Keep in mind that Leonard is in a contract year, and is playing to restore his reputation after a star-crossed 2017-18. The Raptors revamped their offense last season, and their fantasy-friendly flow will empower Leonard.
I'm not down on DeRozan. I loved what DeRozan accomplished last season. He ceded minutes and shot attempts due to Toronto's new commitment to ball movement, but gained assists, 3s, and true shooting percentage.
DeRozan is a safe, solid pick at a shallow fantasy position. But sometimes, when a player is a headline in a high-profile deal, his draft stock ends up getting overinflated. And DeRozan appears to be a victim/beneficiary of that phenomenon.
Also, don't forget what moving to San Antonio did to LaMarcus Aldridge. It took a full season for Aldridge's fantasy stock to recover from adapting to San Antonio's system.
DeRozan extended his shooting range last season, but still only logged a 31.0 3PT%. Long defined by his mid-range game (just like Aldridge), it may take time for him to adapt.
To his (fantasy-based) credit, Coach Gregg Popovich admitted he had mistakenly tried to "turn (Aldridge) into John Havlicek" and that he would largely leave DeRozan's game alone.
You won't go wrong picking DeRozan. But at No. 18, there will be other players on the board that can offer a greater, more dynamic return on your draft investment.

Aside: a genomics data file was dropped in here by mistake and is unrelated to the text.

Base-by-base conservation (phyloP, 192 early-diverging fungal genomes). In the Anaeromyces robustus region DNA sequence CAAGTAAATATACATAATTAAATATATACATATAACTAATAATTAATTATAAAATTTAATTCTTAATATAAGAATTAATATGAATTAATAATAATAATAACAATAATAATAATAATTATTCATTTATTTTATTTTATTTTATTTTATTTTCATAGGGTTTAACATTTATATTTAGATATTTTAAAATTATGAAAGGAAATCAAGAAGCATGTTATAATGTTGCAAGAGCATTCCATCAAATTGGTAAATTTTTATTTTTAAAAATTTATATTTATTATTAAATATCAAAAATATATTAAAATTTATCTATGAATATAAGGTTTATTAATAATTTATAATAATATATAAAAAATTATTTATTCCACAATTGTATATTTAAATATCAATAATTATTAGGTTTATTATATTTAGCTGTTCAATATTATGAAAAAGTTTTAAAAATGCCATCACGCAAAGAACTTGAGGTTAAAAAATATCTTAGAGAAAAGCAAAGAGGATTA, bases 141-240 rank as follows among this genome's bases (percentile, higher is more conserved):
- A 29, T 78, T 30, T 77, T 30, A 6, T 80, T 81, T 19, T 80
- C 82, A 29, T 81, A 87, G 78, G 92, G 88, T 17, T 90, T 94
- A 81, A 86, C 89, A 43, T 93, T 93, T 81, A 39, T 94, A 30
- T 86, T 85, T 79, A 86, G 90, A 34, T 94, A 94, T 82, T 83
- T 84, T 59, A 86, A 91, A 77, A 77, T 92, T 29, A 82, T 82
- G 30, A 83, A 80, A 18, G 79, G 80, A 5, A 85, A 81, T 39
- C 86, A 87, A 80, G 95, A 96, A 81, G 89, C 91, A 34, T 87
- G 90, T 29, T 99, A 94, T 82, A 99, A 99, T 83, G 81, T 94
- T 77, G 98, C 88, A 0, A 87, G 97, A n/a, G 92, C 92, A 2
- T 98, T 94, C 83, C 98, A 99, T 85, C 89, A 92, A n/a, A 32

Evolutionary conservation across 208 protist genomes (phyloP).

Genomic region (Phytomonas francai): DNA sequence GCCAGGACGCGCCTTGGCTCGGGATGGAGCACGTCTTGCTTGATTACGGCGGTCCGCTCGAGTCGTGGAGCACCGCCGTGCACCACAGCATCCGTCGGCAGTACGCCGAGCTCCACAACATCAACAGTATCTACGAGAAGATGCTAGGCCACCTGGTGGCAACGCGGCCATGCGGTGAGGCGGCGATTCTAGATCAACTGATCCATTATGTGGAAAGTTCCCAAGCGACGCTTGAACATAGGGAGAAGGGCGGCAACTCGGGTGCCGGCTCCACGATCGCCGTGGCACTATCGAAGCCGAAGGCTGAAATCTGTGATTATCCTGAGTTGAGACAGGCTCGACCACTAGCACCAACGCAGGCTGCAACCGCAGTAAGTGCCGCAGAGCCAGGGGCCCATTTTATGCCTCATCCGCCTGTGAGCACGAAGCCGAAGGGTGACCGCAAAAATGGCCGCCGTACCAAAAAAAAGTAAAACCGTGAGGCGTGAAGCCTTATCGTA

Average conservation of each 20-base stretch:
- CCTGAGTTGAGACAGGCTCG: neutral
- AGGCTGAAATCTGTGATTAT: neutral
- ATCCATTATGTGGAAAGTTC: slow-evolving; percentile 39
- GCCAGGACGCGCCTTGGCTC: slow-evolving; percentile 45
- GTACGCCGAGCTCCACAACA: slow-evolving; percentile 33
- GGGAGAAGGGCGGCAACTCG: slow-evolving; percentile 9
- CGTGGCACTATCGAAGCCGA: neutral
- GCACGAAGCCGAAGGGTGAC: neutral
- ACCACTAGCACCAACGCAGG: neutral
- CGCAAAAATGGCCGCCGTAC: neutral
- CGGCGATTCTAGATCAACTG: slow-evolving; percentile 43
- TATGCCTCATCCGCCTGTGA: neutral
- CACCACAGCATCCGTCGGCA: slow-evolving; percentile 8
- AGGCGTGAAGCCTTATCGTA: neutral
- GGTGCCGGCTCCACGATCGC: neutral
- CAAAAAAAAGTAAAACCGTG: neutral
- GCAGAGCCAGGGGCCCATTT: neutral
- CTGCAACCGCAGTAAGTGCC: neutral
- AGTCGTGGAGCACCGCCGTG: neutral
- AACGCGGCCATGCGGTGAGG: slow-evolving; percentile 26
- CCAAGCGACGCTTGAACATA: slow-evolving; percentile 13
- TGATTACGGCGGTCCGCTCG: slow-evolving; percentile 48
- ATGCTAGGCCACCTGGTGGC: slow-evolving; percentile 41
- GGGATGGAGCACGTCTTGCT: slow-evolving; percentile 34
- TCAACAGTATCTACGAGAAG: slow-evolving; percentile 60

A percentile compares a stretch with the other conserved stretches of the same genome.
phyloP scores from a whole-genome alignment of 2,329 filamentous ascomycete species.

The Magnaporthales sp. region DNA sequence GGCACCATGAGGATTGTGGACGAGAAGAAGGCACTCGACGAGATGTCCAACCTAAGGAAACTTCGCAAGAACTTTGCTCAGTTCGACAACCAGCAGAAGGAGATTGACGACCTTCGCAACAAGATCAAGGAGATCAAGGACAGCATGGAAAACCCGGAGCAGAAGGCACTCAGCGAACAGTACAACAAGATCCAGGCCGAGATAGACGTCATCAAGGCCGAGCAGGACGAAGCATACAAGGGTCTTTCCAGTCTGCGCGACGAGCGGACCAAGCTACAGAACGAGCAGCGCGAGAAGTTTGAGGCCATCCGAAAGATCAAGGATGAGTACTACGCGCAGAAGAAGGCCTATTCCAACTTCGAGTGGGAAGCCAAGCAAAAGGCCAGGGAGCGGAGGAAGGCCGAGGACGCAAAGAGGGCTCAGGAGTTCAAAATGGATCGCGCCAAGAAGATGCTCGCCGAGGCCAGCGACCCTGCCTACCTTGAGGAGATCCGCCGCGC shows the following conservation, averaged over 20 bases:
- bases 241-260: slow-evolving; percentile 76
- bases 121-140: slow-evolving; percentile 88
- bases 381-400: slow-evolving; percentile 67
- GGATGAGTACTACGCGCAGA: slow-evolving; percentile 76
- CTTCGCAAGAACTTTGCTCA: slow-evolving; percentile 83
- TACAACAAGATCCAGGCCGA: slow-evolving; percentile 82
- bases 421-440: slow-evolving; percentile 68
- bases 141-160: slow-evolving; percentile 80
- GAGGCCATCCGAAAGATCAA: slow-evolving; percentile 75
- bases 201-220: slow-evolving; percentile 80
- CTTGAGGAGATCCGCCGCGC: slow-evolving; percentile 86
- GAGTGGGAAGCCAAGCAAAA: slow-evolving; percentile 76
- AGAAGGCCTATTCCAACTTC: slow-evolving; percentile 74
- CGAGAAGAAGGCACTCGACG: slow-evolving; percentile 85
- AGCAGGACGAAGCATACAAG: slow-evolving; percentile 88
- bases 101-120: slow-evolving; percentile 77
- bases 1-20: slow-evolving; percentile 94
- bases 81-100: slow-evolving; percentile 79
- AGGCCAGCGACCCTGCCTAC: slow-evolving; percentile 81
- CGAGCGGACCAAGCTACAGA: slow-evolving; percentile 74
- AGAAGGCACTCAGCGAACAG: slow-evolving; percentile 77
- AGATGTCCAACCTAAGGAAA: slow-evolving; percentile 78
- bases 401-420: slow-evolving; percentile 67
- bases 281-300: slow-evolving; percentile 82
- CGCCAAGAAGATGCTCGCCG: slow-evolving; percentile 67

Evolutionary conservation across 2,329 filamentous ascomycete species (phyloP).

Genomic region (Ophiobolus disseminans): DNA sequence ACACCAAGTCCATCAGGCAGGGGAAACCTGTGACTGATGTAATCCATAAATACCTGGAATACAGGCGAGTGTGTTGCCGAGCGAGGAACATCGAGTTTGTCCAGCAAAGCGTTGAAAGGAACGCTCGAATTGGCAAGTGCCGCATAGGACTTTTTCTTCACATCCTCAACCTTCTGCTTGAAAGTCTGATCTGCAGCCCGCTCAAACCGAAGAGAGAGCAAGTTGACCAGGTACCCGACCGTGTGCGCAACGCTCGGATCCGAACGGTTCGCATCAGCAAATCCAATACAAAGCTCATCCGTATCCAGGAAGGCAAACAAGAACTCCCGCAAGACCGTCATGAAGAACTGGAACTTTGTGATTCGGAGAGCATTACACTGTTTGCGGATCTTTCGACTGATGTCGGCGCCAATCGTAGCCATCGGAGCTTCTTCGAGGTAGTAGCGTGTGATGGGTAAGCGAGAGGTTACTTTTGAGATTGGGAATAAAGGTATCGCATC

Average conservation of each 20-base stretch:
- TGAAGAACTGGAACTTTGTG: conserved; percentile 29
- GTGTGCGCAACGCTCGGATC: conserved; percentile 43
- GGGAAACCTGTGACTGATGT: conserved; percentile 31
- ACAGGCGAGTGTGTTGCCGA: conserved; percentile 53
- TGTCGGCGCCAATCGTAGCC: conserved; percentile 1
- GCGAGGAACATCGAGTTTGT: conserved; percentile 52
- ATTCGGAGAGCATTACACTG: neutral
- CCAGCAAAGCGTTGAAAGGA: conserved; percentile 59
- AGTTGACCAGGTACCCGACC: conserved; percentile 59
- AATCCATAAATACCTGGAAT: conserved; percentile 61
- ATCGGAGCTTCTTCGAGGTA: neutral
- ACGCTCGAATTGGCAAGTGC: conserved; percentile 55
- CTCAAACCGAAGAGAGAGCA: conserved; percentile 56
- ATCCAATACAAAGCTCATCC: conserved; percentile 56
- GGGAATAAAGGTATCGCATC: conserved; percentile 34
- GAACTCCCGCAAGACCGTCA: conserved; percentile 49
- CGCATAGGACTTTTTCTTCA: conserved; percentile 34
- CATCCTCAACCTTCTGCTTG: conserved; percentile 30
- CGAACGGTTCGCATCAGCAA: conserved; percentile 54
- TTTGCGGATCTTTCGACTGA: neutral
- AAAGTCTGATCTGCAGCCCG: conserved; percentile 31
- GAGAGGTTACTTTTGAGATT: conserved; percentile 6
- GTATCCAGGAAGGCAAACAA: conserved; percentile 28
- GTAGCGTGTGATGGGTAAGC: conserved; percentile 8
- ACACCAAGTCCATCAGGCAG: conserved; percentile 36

(Like this next guy, for instance...)
UNDERRATED: Paul George, SF, Oklahoma City Thunder Current ADP: 25.3 Estimated Actual Value: 16.0-19.0
George's current shortfall in ADP is a head scratcher. Carmelo Anthony is gone. George just had two surgeries (elbow, knee) to correct what turned out to be a season-long issues for him in 2017-18. If anything, George is in position to improve on last season's numbers: 21.3 PPG, 5.7 RPG, 3.1 3PG, 3.3 APG, and 2.0 SPG.
He delivers elite production in two categories: 3s and steals. He's embraced playing with Russell Westbrook, and just signed a huge extension. George is a surefire mid-to-late second-rounder.
Tatum checked a lot of boxes during his rookie campaign. He filled in admirably for Gordon Hayward. Gained steam as the year progressed. Peaked in the playoffs. For all intents and purposes, Tatum should be a year two breakout candidate.
But for all the exact same reasons...you're reaching for Tatum in drafts.
Gordon Hayward is back. Kyrie Irving is back. The last time anyone saw Tatum play, he was delivering a boffo playoff performance (which invariably leads to players being overrated come next draft season.)